One percent? Doesn't sound like much, does it? But here's the quote that blew us out of the water:

"To get an equivalent increase with money, you’d have to give each household in that neighborhood ten thousand dollars—or make people seven years younger," Berman told the article's author, Alex Hutchinson.

Who wouldn't like to get their hands on an $10,000, let alone feel seven years younger?
Because so many of our Green City, Clean Waters projects use trees to either help soak up stormwater or improve overall renovations, this study made us wonder just how many new trees Green City, Clean Waters is bringing to the city.
Here's what we found:

Status

SMP* Trees

Non SMP Trees

New Trees

Constructed

1085

740

1825

Designed

150

96

246

In Construction

99

47

146

Total

1334

883

2217


"SMP" stands for Stormwater Management Practice. Note: because the "designed" figure could change, this should be considered an estimate.

That's a lot of trees, right? And, by the calculations of this study, if there's just one household for every 10 Green City, Clean Waters trees, they would be making those households feel a collective 1,552 years younger or $2,217,000 ($2.2 million) richer. Of course, there are many more households than that in the neighborhoods improved by Green City, Clean Waters trees, so the exact benefits are much harder to tally. But the impact is clearly huge.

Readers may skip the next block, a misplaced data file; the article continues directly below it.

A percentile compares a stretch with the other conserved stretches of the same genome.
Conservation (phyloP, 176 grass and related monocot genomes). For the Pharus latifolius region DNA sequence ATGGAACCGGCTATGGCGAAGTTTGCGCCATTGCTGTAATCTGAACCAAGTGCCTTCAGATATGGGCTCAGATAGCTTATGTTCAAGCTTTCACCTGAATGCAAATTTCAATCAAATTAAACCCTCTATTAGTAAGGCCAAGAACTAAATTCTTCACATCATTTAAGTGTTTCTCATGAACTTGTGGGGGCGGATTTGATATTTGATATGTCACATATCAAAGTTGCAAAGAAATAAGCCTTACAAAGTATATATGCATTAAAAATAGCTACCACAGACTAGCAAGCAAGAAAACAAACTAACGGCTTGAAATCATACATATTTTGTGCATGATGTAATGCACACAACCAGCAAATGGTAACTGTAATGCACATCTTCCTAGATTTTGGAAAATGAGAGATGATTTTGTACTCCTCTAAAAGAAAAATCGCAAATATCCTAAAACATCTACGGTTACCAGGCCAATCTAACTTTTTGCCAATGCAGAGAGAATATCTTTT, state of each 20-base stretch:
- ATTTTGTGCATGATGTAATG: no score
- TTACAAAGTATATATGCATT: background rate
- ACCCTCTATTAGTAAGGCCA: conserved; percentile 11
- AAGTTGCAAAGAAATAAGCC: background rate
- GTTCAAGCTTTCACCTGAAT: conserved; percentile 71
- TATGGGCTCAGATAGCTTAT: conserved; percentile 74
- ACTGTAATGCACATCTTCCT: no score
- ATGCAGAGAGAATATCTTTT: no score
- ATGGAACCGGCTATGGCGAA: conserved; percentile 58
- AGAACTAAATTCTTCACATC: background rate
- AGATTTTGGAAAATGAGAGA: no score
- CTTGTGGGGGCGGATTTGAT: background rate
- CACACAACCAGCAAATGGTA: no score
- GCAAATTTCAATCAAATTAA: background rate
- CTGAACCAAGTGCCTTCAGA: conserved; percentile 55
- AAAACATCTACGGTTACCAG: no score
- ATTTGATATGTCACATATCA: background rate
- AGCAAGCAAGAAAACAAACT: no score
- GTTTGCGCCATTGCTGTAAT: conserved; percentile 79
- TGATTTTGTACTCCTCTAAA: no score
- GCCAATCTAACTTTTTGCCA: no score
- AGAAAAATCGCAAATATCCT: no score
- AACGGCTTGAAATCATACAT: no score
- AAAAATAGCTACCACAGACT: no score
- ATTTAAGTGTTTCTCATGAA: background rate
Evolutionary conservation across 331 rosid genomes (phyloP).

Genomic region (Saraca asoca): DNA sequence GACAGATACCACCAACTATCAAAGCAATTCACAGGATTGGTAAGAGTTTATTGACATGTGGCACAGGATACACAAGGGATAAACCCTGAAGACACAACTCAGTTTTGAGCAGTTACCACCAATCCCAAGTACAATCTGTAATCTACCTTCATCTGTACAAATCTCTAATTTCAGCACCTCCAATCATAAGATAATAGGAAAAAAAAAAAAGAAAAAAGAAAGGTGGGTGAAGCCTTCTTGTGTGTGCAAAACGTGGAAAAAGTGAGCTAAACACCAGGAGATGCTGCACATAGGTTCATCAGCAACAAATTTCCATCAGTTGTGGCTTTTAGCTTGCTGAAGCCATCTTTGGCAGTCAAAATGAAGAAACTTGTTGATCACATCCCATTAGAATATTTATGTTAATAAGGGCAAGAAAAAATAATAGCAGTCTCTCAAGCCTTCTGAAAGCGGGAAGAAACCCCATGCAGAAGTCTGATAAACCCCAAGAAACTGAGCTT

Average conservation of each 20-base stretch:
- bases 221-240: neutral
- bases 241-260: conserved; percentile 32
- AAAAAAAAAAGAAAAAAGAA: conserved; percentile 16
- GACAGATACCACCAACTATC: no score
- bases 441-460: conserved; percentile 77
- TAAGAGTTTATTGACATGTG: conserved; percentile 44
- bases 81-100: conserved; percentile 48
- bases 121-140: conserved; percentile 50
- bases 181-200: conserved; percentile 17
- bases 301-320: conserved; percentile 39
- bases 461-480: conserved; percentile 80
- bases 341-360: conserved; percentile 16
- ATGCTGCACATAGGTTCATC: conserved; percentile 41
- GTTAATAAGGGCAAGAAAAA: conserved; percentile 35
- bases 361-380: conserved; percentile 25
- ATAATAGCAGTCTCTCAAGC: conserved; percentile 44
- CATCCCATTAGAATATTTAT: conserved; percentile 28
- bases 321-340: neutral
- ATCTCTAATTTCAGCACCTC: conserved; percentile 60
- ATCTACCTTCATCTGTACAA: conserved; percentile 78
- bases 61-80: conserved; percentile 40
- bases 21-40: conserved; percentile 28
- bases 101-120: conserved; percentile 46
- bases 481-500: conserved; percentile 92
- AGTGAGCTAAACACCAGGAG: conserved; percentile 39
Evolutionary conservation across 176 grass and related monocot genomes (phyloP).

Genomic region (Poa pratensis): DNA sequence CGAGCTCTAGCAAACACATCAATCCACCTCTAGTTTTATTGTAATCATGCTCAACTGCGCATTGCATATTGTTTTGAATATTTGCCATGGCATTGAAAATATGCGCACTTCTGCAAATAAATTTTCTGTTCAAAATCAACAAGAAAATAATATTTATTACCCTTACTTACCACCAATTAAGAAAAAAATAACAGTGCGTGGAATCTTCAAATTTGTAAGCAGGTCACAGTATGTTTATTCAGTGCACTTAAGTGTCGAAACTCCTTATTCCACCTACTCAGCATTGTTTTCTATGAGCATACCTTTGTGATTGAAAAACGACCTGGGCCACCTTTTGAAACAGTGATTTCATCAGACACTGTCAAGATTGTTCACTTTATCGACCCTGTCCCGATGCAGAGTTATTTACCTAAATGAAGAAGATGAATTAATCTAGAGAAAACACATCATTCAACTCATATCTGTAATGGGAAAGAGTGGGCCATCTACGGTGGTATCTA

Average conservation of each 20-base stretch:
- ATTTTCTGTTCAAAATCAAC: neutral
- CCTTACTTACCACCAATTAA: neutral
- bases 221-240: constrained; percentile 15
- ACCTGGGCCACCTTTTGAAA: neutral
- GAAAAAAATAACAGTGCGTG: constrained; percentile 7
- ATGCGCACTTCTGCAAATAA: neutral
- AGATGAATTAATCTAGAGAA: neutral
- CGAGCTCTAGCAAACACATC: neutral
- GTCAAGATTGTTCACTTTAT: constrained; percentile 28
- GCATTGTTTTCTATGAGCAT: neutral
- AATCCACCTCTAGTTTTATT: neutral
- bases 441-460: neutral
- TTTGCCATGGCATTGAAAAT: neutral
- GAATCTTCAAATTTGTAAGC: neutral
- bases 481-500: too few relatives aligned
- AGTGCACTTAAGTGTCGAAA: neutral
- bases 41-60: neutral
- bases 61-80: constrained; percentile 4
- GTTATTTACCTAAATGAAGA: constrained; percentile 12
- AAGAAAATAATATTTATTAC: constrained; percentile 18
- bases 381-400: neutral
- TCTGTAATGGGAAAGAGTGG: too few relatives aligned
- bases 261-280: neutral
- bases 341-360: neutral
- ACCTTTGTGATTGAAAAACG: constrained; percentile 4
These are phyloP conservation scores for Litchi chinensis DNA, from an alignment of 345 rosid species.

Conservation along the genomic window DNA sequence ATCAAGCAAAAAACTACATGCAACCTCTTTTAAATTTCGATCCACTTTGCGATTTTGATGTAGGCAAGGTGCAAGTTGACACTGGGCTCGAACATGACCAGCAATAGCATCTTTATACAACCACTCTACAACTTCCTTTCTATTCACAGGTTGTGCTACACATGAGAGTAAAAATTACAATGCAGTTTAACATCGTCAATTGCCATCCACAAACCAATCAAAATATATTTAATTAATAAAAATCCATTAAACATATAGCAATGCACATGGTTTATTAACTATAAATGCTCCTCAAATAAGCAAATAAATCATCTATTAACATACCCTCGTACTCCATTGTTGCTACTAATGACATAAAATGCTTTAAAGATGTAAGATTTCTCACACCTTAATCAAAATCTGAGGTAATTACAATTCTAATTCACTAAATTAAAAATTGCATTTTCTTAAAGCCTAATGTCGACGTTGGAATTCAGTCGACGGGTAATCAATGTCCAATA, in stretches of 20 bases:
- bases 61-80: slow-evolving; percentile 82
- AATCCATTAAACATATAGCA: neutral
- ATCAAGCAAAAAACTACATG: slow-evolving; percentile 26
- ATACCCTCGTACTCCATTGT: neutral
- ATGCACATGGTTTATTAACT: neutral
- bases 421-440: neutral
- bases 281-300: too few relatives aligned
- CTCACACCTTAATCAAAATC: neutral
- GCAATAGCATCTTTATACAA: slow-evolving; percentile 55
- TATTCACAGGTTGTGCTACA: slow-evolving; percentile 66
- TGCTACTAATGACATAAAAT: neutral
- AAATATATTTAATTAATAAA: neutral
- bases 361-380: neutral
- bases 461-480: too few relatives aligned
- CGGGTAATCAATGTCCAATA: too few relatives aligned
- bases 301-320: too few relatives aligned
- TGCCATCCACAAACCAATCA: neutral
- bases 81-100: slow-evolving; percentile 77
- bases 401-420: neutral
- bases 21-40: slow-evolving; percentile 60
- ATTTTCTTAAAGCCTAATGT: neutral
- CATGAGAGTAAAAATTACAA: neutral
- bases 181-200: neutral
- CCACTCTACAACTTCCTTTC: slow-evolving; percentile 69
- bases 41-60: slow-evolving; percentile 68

That's just in the first four years of the 25-year Green City, Clean Waters plan. We still have another two decades of greening ahead of us, and we're really looking forward to a much greener Philly with even healthier rivers in 2036!

Northeast Residents Learn About New Green Sites

How a tree trench works. Click for more.
This diagram shows how a tree trench like the one planned for Moss Park collects and filters water before slowly releasing it into the ground. Click for more info.

Philadelphia Water held two community meetings in the Northeast in late August to talk about upcoming Green City, Clean Waters projects. Both projects will bring green infrastructure tools that manage stormwater to neighborhood recreation areas—the Max Myers Playground at Busleton and Magee avenues and Moss Park at Torresdale and Cheltenham avenues.

The Max Myers meeting was held Aug. 21 and covered plans for improvements to the park area and nearby streets that include two rain gardens and a stormwater storage basin beneath an existing baseball diamond. In addition to managing stormwater from the surrounding streets to address sewer overflows, the rain gardens will beautify the park with landscaping that includes plants and shrubs. Park users will also get a brand-new baseball diamond after the storage basin is complete.

Philadelphia Parks and Recreation is a partner for both projects, and Take Back Your Neighborhood, Councilwoman Quinones-Sanchez and Councilman Bobby Henon helped spread word about the Max Myers meeting.

The Moss Park meeting was held Aug. 24, and current plans include managing stormwater from nearby streets through the use of a tree trench featuring 16 new trees. As currently planned, the project will include replacing a weathered sidewalk along Ditman Street. The Moss improvements also include two new rain gardens, a new path, and an underground stormwater storage basin.
The Aug. 24 meeting was held with the help of Councilman Henon, Parks and Recreation, and the Wissinoming Civic Association.